New Report: Is this the End of Coal?
A new coal report out today finds that despite growing risk, major banks continue to pump billions into the global coal industry. However, there are growing signs that coal is falling out of grace with major lenders.
The report, titled The End of Coal [pdf] and published by Rainforest Action Network, BankTrack and the Sierra Club, finds that in 2014 global banks financed close to $70 billion in coal mining operations. That's up from $55 billion the year previous.
However, the report also finds that coal is starting to lose out, with a critical mass of banks in 2014 refusing to finance potentially environmentally destructive coal projects like the proposed new mine in Australia's Galilee Basin. In the case of the Galilee Basin eleven major international lenders have stated they would not finance the project, including the major French investment banks BNP Paribas, Credit Agricole and Societe General.
The five largest lenders to the global coal mining sector in 2014 were all China-based:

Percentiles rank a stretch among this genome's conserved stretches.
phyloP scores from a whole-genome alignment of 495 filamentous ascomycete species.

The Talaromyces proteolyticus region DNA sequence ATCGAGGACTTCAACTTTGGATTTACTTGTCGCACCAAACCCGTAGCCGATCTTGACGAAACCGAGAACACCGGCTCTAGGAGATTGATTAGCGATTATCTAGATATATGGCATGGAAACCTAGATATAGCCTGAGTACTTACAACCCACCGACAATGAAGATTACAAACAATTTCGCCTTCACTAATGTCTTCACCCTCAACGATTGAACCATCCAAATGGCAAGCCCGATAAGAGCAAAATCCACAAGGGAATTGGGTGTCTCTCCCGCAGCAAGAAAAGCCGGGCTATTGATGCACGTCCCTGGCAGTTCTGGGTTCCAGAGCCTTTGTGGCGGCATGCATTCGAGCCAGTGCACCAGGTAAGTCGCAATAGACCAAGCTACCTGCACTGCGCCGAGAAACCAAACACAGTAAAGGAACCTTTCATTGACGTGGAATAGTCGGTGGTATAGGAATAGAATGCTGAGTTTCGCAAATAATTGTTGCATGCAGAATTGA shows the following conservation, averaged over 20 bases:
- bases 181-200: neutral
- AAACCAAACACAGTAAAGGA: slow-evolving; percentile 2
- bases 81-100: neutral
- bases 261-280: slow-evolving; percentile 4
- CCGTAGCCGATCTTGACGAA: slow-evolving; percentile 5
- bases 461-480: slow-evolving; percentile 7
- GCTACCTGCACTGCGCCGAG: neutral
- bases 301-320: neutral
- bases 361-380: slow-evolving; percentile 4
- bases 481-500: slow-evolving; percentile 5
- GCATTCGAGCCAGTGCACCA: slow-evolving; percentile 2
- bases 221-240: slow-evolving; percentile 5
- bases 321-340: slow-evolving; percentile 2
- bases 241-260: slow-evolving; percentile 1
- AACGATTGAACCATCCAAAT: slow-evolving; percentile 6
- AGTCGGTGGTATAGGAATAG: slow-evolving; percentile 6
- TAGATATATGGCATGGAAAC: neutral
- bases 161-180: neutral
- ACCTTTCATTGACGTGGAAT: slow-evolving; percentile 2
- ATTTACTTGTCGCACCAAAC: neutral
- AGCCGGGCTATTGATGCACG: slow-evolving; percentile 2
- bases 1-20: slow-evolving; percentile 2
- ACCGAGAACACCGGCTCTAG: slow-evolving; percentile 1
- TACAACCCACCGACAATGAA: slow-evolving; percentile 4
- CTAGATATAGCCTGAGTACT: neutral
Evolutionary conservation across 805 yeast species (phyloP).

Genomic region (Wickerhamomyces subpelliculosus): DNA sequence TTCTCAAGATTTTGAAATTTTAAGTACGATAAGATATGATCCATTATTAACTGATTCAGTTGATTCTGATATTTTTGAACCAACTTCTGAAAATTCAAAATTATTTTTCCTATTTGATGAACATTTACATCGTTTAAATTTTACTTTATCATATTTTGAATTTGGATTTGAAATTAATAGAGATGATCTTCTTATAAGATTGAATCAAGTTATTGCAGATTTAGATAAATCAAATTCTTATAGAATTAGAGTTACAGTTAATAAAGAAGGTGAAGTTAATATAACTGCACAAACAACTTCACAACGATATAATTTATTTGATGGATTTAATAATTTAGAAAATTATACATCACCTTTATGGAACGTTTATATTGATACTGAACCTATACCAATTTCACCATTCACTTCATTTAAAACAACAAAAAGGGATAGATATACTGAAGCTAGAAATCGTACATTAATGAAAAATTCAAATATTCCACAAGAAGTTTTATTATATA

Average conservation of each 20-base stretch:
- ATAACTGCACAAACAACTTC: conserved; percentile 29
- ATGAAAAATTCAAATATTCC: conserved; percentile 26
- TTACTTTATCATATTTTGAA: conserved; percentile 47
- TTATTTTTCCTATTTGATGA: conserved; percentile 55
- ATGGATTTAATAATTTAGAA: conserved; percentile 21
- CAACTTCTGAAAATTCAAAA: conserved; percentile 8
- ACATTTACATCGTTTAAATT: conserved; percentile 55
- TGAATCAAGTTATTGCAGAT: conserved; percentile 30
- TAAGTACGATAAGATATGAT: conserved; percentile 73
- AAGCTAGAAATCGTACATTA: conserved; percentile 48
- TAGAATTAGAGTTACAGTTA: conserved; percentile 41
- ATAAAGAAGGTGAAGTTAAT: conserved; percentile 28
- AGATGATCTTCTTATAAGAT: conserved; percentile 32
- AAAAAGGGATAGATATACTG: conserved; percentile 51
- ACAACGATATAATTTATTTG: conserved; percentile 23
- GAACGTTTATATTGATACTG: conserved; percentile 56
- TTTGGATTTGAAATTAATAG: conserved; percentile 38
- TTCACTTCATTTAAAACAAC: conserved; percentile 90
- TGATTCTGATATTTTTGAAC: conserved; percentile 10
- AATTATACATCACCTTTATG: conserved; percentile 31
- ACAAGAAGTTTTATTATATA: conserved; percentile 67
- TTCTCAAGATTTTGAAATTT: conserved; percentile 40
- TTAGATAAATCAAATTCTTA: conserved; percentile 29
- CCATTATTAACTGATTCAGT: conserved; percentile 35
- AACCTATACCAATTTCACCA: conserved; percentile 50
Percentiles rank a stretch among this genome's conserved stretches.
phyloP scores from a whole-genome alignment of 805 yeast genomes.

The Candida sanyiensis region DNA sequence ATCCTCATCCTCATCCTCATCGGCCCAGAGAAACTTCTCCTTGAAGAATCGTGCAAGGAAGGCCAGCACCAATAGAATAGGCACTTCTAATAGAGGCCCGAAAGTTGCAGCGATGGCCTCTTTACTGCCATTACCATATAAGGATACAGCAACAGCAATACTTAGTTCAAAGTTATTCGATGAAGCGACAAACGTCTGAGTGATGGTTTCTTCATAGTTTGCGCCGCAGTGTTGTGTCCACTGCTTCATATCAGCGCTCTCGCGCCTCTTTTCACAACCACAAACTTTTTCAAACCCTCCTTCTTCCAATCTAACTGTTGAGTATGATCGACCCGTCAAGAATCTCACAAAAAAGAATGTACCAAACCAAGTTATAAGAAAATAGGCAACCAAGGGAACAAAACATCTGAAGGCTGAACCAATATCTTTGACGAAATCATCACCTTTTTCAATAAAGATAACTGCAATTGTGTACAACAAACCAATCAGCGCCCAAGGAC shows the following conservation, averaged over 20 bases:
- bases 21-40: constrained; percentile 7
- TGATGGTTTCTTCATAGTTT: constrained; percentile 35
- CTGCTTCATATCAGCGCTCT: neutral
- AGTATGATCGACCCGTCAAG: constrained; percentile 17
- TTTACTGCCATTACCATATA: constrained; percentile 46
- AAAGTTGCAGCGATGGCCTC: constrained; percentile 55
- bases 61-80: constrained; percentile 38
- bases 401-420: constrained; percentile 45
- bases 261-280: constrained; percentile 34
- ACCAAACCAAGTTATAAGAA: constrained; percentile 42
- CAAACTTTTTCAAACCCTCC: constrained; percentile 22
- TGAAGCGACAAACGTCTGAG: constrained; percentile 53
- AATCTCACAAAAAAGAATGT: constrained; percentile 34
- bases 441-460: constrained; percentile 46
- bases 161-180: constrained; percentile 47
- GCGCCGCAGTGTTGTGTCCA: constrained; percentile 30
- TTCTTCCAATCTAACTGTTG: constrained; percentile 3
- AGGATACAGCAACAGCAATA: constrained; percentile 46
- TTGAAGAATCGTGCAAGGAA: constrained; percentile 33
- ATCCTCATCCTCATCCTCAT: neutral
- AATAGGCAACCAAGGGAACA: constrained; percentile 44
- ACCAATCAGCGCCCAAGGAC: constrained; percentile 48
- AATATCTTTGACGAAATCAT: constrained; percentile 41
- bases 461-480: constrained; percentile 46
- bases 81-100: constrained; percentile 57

- Industrial Bank (China)
- Bank of China
- China Everbright Bank
- China Construction Bank
- Agriculture Bank of China
These 5 companies alone underwrote $26.5 billion worth of coal mining projects. This pace of investment will likely soften over the coming years as China's consumption of coal begins to flatline and governments continue to impose new pollution and carbon regulations on the sector. Earlier this year, China Shenhua Energy Co., one of China's largest coal companies, projected commercial coal production to fall over 10% in 2015. This follows on a 2.5% reduction in coal production in China for 2014.
In the United States, major coal companies like St. Louis-based Peabody Energy have seen their stock price crash over the last few years. Peabody (NYSE: BTU), who was trading as high as $72 per share in mid-2011 is trading today at less than $5. Other major US coal companies are also feeling the pinch, like Alpha Natural Resources (NYSE: ANR) and Arch Coal (NYSE: ACI) who both are currenly trading below $1 per share.